lay in the fertile and accessible river valleys of the Trent, the Severn and the Avon. The area of modern Birmingham
Birmingham
lay in between, on the upland Birmingham Plateau and within the densely wooded and sparsely populated Forest of Arden.[21] There is evidence of early human activity in the Birmingham
Birmingham
area dating back 10,000 years,[22] with stone age artefacts suggesting seasonal settlements, overnight hunting parties and woodland activities such as tree felling.[23] The many burnt mounds that can still be seen around the city indicate that modern humans first intensively settled and cultivated the area during the bronze age, when a substantial but short-lived influx of population occurred between 1700 BC and 1000 BC, possibly caused by conflict or immigration in the surrounding area.[24] During the 1st-century Roman conquest of Britain, the forested country of the Birmingham
Birmingham
Plateau formed a barrier to the advancing Roman legions,[25] who built the large Metchley Fort
Metchley Fort
in the area of modern-day Edgbaston
Edgbaston
in AD 48,[26] and made it the focus of a network of Roman roads.[27]

The charters of 1166 and 1189 that established Birmingham
Birmingham
as a market town and seigneurial borough

Birmingham
Birmingham
as a settlement dates from the Anglo-Saxon era. The city's name comes from the Old English
Old English
Beormingahām, meaning the home or settlement of the Beormingas – indicating that Birmingham
Birmingham
was established in the 6th or early 7th century as the primary settlement of an Anglian tribal grouping and regio of that name.[28] Despite this early importance, by the time of the Domesday Book
Domesday Book
of 1086 the manor of Birmingham
Birmingham
was one of the poorest and least populated in Warwickshire, valued at only 20 shillings,[29] with the area of the modern city divided between the counties of Warwickshire, Staffordshire
Staffordshire
and Worcestershire.[30] The development of Birmingham
Birmingham
into a significant urban and commercial centre began in 1166, when the Lord of the Manor
Lord of the Manor
Peter de Bermingham obtained a charter to hold a market at his castle, and followed this with the creation of a planned market town and seigneurial borough within his demesne or manorial estate, around the site that became the Bull Ring.[31] This established Birmingham
Birmingham
as the primary commercial centre for the Birmingham Plateau at a time when the area's economy was expanding rapidly, with population growth nationally leading to the clearance, cultivation and settlement of previously marginal land.[32] Within a century of the charter Birmingham
Birmingham
had grown into a prosperous urban centre of merchants and craftsmen.[33] By 1327 it was the third-largest town in Warwickshire,[34] a position it would retain for the next 200 years.[35] Early modern[edit] The principal governing institutions of medieval Birmingham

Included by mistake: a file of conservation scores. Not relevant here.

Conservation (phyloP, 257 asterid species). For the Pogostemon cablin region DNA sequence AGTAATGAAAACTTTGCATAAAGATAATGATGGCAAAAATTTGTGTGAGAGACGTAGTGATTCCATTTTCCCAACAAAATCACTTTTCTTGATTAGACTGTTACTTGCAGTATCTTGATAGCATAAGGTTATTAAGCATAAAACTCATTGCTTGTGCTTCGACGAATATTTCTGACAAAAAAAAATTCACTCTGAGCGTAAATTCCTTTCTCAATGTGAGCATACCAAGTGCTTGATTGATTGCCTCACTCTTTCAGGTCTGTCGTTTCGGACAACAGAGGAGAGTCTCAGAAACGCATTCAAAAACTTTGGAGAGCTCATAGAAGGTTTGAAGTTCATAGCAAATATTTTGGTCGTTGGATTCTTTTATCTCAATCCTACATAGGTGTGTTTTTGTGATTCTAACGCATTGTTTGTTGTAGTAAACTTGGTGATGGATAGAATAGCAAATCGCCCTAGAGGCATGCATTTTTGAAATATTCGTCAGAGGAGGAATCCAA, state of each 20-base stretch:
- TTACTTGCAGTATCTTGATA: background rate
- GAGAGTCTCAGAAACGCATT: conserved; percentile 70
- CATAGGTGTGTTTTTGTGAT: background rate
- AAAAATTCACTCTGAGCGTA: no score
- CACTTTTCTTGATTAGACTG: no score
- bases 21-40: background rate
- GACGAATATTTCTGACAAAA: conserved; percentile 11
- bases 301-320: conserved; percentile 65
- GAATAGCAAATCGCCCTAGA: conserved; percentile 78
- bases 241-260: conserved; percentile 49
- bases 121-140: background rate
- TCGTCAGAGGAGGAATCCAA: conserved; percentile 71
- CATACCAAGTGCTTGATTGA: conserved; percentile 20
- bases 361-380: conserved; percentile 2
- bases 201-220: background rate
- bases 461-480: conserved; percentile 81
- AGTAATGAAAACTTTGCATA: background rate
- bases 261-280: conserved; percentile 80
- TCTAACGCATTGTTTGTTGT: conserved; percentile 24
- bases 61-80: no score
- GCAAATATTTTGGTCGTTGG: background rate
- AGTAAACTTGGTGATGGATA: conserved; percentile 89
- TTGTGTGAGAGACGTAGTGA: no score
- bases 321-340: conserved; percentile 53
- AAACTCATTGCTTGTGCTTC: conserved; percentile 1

Birmingham
– including the Guild of the Holy Cross
Guild of the Holy Cross
and the lordship of the de Birmingham
Birmingham
family – collapsed between 1536 and 1547,[36] leaving the town with an unusually high degree of social and economic freedom and initiating a period of transition and growth.[37] By 1700 Birmingham's population had increased fifteenfold and the town was the fifth-largest in England
England
and Wales.[38] The importance of the manufacture of iron goods to Birmingham's economy was recognised as early as 1538, and grew rapidly as the century progressed.[39] Equally significant was the town's emerging role as a centre for the iron merchants who organised finance, supplied raw materials and traded and marketed the industry's products.[40] By the 1600s Birmingham
Birmingham
formed the commercial hub of a network of forges and furnaces stretching from South Wales
South Wales
to Cheshire[41] and its merchants were selling finished manufactured goods as far afield as the West Indies.[42] These trading links gave Birmingham's metalworkers access to much wider markets, allowing them to diversify away from lower-skilled trades producing basic goods for local sale, towards a broader range of specialist, higher-skilled and more lucrative activities.[43]

Birmingham
Birmingham
in 1732

By the time of the English Civil War
English Civil War
Birmingham's booming economy, its expanding population, and its resulting high levels of social mobility and cultural pluralism, had seen it develop new social structures very different from those of more established areas.[44] Relationships were built around pragmatic commercial linkages rather than the rigid paternalism and deference of feudal society, and loyalties to the traditional hierarchies of the established church and aristocracy were weak.[44] The town's reputation for political radicalism and its strongly Parliamentarian sympathies saw it attacked by Royalist forces in the Battle of Birmingham